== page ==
"It Can't Happen To Me"

"It Can't Happen To Me"
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Some of us think to ourselves, "It can't happen to me," or, "It can't happen here." We think, "I'm a good person and I don't hurt anybody. I live in a safe neighborhood. I couldn't possibly be a gunshot victim, and neither could my family. It can't happen to me."

Except that it can. Just ask Lance Haver.

About a year ago, I attended an anti-gun violence rally in Harrisburg, Pennsylvania, that Lance was instrumental in organizing. A longtime advocate of common-sense gun laws, Lance is a man who has worked much of his life helping to make all Pennsylvanians safer by pushing for strong gun policy in his state. He is someone who labors tirelessly behind the scenes against gun violence.

What's more, Lance happens to be the city of Philadelphia's Director of Consumer Affairs, an advocate on behalf of regular people who otherwise lack the power or wherewithal to speak to government leaders. His wife, Lisa, is a teacher in the Philadelphia public schools. In many ways, they represent the typical American middle-class family. Yet they are atypical in their unparalleled dedication to public service.

And then, on September 22, their family life was shattered by a man who walked up to their adopted son, Daren Dieter, and shot him in the spine. The shooter left Daren in a parking lot in Philadelphia, paralyzed from the neck down. Daren happened to be in the wrong place at the wrong time, a young man simply trying to buy a late-night snack for himself and his date.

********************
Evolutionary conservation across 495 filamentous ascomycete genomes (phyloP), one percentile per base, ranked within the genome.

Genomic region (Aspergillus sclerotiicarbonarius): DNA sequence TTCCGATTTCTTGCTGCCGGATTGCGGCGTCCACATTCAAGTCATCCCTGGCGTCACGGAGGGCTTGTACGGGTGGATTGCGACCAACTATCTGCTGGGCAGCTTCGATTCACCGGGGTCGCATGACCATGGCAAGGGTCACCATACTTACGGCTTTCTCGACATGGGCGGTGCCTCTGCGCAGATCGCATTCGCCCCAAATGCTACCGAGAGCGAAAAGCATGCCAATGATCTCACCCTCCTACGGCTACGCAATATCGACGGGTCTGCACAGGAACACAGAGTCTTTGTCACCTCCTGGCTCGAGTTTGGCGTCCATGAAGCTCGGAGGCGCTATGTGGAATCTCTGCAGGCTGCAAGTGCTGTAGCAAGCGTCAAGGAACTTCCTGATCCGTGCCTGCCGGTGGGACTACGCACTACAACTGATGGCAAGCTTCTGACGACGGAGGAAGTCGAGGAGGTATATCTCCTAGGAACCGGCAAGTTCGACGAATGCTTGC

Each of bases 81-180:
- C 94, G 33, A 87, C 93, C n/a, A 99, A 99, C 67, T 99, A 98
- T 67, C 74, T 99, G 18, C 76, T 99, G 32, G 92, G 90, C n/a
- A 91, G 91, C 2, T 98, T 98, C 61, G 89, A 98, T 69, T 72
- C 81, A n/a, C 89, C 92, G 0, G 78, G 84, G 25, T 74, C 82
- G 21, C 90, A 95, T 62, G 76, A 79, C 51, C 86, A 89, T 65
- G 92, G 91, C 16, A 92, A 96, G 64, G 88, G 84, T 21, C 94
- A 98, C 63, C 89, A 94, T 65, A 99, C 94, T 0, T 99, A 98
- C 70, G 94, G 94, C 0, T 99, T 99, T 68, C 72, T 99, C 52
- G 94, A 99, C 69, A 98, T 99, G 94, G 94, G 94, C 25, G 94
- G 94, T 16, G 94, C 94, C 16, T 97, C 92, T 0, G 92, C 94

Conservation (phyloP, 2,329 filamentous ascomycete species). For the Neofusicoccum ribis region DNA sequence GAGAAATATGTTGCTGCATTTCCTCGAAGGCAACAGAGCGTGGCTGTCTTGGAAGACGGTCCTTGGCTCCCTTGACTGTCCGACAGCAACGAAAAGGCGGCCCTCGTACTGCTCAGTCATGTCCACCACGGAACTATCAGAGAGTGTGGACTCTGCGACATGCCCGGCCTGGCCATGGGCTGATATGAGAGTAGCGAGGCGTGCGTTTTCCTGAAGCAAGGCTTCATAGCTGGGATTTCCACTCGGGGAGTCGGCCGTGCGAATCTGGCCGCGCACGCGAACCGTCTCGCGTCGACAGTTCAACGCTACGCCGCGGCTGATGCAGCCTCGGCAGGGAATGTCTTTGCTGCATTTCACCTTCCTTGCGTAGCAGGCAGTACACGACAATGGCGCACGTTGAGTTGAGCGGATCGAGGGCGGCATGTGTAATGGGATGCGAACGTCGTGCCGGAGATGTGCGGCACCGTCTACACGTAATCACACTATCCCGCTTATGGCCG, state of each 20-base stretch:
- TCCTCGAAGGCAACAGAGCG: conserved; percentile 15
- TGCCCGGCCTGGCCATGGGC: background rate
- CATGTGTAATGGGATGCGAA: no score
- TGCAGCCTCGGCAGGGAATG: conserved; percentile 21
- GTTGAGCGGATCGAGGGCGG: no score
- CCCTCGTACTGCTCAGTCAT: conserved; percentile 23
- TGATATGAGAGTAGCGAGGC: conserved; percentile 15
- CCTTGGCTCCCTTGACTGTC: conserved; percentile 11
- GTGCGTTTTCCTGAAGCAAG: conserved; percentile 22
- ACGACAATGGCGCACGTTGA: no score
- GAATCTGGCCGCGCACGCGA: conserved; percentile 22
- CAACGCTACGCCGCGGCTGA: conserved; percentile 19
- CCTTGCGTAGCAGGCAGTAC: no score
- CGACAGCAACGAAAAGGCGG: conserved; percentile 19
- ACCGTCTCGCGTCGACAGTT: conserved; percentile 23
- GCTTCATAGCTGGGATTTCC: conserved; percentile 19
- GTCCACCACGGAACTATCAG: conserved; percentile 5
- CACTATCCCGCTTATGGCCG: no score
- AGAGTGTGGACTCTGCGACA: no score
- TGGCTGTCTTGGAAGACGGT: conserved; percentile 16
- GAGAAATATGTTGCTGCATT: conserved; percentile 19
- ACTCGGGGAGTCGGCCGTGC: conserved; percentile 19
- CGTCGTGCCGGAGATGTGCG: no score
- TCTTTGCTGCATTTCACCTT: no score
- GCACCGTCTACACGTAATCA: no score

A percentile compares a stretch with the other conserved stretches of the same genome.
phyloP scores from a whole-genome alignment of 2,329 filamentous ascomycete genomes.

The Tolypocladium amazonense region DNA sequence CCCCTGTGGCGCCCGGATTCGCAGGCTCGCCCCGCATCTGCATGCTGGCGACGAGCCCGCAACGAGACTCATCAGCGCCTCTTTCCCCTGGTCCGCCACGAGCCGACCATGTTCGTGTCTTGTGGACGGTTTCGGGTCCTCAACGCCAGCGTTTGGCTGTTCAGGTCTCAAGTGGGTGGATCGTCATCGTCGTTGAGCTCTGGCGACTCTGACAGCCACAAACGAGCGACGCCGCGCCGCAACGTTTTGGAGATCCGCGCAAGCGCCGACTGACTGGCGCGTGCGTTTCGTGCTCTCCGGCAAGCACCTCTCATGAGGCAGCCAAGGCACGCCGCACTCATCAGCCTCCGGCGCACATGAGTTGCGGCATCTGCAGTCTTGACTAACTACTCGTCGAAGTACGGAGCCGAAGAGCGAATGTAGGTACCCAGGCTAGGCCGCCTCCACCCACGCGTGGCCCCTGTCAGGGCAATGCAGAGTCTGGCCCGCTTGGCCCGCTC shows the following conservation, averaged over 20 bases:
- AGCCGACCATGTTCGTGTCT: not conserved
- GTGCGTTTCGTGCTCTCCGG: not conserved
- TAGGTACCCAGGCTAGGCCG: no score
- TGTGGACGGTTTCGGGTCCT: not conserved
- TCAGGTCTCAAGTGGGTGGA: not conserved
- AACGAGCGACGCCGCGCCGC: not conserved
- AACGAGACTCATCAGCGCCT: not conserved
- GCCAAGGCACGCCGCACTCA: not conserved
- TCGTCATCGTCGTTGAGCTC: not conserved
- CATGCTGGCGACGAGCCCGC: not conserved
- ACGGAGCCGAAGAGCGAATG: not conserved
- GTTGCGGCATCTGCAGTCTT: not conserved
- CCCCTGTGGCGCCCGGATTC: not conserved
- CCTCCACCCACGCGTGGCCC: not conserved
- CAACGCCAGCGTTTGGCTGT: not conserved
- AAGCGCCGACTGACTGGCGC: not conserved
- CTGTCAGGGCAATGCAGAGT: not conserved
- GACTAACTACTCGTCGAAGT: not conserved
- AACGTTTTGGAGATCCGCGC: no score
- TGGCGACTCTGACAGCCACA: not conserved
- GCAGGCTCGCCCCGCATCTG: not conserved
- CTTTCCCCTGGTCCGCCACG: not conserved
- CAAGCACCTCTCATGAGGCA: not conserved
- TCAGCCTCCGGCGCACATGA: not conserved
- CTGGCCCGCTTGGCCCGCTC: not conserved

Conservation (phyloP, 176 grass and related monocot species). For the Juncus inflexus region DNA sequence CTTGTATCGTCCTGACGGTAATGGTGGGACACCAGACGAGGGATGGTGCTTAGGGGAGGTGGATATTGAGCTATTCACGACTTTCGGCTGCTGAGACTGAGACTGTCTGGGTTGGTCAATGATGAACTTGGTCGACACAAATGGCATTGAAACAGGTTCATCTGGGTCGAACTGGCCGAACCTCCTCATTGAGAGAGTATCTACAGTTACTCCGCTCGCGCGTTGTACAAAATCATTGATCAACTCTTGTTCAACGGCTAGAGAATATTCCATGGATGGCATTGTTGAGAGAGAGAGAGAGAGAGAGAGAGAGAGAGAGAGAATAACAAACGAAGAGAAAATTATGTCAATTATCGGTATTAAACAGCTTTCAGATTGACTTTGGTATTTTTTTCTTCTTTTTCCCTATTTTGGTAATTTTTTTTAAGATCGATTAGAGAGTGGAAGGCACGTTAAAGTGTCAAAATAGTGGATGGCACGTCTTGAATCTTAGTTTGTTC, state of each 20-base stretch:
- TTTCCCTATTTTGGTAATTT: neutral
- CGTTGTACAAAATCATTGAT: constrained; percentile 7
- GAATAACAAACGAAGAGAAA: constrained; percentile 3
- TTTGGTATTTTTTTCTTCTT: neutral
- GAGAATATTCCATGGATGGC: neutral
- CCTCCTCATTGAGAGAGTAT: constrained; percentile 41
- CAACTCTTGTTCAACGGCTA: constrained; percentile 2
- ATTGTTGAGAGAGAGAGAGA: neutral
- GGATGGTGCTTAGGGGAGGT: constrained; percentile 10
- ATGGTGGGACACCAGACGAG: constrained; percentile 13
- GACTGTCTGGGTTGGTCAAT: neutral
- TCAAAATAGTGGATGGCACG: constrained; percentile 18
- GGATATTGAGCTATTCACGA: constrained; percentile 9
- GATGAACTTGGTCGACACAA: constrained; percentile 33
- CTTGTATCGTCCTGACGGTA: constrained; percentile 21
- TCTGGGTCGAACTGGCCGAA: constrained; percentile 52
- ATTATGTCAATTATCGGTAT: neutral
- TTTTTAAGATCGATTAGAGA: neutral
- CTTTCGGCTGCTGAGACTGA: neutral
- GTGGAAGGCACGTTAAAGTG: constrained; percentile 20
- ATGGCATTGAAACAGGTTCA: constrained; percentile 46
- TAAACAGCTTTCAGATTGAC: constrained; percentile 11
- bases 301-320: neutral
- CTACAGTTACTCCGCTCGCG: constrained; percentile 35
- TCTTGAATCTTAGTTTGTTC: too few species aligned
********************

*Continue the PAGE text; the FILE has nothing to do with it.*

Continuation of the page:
Now he's permanently attached to a respirator.

It can't happen to you?

America suffers over 10,000 gun murders and 17,000 gun suicides every year. Hundreds of thousands of regular Americans are victims of violent gun crime annually, and the country has now suffered the first two-year national violent crime increase in over a decade. Every day we see or hear or read about another senseless gun injury or death. We can no longer assume that it can't happen to us. We can no longer shut our eyes and hope that other innocent people like Daren Dieter won't be shot every single day. Condolences aren't enough.

It is time for us to ask ourselves why we let this slaughter continue, and what we are going to do to stop it.

To begin, we can remember our traditional obligations to one another, and choose to be our brother's and our sister's keeper. We have to realize that when gun tragedy strikes one of the Daren Dieters of the world, it affects us all. And then we must come together to stop those who help put illegal guns into criminal hands in the first place: "Hear No Evil" gun manufacturers, "See No Evil" corrupt gun dealers, and "Speak No Evil" politicians in Washington who have been in the hold of the gun lobby for far too long.

Common-sense gun laws are favored by a vast majority of Americans and would do much to alleviate the real-life threat of illegal guns in this country. It is up to all of us to push to get those laws enacted, in spite of the gun lobby's most strident efforts. This was Lance Haver's fight long before his son was shot, and it's even more his fight now.

It's our fight, too.

Stay strong, Lance, and know that our prayers are with you.

(Note to readers: This entry, along with past entries, has been co-posted on bradycampaign.org/blog and the Huffington Post.)

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